Anyone who watched entertainment reels in the 1930s and '40s might know Viola Smith.
A musical pioneer, she was one of the first female professional drummers, gaining popularity during World War II.
On Friday, her past performances played in black and white on the TV screen at the Piecemakers Country Store in Costa Mesa, where her cousin Marie Kolasinski threw Smith a 99th birthday party.
Smith said she'd only met her cousin a handful of times but that Kolasinski, 90, insisted that she make a stop at the store while in Southern California. With a hand-painted banner at the door, a three-tiered candlelit cake and a live band, Smith had no idea what was waiting for her when she arrived.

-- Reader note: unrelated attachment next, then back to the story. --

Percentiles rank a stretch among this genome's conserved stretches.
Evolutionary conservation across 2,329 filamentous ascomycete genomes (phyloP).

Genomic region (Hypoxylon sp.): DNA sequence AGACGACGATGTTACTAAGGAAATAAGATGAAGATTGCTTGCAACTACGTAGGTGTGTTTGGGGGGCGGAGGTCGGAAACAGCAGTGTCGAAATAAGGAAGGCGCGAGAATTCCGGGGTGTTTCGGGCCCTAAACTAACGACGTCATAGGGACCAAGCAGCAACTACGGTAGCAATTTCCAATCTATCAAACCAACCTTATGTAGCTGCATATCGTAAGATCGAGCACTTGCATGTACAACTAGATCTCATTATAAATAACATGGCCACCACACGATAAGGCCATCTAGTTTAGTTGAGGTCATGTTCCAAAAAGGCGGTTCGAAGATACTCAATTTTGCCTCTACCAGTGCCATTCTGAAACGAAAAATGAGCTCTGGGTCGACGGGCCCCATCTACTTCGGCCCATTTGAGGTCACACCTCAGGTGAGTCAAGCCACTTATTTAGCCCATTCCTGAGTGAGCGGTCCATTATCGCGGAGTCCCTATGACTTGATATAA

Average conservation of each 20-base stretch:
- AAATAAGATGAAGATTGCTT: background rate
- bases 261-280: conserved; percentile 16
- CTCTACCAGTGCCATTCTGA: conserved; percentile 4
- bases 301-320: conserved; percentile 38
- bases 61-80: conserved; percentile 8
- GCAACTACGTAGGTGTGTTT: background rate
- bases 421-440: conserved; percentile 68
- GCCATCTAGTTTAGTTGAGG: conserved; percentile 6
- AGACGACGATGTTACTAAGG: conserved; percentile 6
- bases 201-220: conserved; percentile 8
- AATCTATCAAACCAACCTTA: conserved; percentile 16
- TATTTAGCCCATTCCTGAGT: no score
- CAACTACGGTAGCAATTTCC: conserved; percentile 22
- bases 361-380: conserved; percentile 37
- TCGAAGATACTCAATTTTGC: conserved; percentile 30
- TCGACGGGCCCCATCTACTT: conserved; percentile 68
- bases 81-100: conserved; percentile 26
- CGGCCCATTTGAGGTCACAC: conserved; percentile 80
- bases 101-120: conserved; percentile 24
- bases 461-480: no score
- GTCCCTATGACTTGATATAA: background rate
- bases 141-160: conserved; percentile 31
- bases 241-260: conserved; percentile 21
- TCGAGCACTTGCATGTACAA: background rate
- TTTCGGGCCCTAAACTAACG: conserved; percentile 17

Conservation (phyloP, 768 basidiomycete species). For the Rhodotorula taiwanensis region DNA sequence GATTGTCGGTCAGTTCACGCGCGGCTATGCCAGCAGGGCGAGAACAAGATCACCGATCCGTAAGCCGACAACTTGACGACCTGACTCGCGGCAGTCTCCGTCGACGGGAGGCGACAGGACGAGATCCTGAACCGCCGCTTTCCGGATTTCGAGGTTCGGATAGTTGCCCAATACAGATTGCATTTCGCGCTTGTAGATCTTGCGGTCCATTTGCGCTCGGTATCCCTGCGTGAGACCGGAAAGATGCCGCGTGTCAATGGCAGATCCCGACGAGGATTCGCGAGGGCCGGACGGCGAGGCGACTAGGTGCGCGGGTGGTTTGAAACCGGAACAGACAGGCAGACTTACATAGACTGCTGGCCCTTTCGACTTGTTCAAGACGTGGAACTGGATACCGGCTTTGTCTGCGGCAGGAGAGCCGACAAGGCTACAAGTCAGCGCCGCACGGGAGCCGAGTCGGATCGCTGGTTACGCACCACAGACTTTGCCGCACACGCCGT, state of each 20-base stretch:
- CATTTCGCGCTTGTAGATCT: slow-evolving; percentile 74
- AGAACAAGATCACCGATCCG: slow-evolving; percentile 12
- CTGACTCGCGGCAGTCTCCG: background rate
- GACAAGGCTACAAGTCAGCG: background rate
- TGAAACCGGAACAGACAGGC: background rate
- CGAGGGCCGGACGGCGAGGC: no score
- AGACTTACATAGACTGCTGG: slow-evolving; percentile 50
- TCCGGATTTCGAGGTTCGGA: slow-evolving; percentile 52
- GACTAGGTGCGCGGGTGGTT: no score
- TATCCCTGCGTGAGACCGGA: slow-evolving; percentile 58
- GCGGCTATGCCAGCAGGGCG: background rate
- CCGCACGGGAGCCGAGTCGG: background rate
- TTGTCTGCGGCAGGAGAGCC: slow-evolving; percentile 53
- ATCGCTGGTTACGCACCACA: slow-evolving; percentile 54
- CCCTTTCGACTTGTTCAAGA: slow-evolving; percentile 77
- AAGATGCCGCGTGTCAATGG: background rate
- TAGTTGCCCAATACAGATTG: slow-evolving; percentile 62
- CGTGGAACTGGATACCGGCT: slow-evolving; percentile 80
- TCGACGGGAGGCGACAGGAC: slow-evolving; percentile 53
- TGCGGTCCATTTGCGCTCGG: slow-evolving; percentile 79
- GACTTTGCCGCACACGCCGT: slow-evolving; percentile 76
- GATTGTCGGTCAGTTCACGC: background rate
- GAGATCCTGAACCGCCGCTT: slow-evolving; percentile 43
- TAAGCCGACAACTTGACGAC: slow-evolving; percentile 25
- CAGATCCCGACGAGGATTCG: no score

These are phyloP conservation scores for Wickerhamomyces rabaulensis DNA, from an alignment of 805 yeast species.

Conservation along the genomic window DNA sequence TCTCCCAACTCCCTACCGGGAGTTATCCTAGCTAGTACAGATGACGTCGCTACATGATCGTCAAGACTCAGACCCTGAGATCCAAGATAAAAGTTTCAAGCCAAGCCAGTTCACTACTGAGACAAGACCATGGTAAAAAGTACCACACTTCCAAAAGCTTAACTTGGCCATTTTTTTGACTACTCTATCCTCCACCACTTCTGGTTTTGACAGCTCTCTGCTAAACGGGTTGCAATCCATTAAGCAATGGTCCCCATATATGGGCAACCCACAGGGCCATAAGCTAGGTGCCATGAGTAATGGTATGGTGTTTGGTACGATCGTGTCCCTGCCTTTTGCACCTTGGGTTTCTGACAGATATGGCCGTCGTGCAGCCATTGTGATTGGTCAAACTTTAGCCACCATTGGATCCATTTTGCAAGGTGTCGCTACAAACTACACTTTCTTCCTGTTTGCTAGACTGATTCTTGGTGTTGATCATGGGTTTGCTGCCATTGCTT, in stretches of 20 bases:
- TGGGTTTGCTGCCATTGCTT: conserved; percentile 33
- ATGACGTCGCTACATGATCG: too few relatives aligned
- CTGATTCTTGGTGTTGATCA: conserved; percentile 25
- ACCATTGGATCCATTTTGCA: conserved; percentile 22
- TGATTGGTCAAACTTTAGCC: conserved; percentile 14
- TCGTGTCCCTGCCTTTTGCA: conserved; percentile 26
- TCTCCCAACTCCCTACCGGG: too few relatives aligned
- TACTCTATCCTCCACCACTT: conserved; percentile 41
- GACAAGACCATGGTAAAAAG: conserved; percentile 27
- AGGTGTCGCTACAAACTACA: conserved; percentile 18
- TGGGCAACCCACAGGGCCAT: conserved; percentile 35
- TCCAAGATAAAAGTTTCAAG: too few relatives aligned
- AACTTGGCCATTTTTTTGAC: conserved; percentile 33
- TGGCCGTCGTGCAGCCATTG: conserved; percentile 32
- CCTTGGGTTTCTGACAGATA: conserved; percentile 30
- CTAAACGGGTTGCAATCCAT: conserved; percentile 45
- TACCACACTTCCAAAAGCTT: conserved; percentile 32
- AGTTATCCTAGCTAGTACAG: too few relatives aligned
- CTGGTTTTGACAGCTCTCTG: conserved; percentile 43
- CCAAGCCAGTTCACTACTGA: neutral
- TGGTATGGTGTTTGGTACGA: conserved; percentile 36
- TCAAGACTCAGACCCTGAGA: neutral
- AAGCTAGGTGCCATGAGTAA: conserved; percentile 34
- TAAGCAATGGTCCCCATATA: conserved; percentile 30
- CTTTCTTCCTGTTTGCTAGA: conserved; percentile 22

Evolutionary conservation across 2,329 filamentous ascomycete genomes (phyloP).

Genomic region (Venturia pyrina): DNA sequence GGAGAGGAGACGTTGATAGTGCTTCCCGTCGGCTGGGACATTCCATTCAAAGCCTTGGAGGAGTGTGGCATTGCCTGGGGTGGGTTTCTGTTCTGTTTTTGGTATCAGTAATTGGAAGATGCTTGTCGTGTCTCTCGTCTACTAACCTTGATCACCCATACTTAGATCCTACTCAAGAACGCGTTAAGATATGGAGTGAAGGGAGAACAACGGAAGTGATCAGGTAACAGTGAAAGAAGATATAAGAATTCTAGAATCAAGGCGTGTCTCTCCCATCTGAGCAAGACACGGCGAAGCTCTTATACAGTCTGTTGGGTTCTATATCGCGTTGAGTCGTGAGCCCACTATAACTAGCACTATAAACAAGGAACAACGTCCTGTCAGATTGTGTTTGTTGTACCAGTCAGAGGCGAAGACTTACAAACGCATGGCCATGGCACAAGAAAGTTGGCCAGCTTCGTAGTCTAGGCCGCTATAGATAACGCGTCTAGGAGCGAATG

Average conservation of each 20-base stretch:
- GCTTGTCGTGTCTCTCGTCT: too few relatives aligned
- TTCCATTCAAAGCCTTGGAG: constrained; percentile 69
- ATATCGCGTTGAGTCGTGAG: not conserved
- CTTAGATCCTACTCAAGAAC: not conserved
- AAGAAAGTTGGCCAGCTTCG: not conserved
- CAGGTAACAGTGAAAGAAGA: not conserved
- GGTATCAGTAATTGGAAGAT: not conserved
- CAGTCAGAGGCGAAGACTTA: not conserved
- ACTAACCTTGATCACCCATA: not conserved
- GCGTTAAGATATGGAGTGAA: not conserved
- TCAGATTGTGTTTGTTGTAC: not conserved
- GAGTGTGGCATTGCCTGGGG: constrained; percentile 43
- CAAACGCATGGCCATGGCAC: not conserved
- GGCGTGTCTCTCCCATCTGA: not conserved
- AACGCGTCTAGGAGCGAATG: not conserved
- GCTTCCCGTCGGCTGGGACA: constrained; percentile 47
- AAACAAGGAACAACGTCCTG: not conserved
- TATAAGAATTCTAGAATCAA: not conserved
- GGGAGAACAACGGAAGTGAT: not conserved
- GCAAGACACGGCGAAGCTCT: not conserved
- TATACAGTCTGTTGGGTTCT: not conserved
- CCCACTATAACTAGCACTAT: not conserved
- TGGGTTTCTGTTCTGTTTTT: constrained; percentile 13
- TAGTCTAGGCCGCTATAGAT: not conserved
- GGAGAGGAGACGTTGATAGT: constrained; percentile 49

"My goodness, what a celebration!" she said as she prepared to blow out the candles. "I cannot believe this."
Growing up in a large family in Mount Calvary, Wis., Smith said all her siblings were encouraged to be musical. Each played the piano and sometimes more than one instrument. The eight sisters also started an orchestra. While most dropped out, Smith and her sister Mildred kept going, starting the 12-piece all-female orchestra, the Coquettes, in the '30s.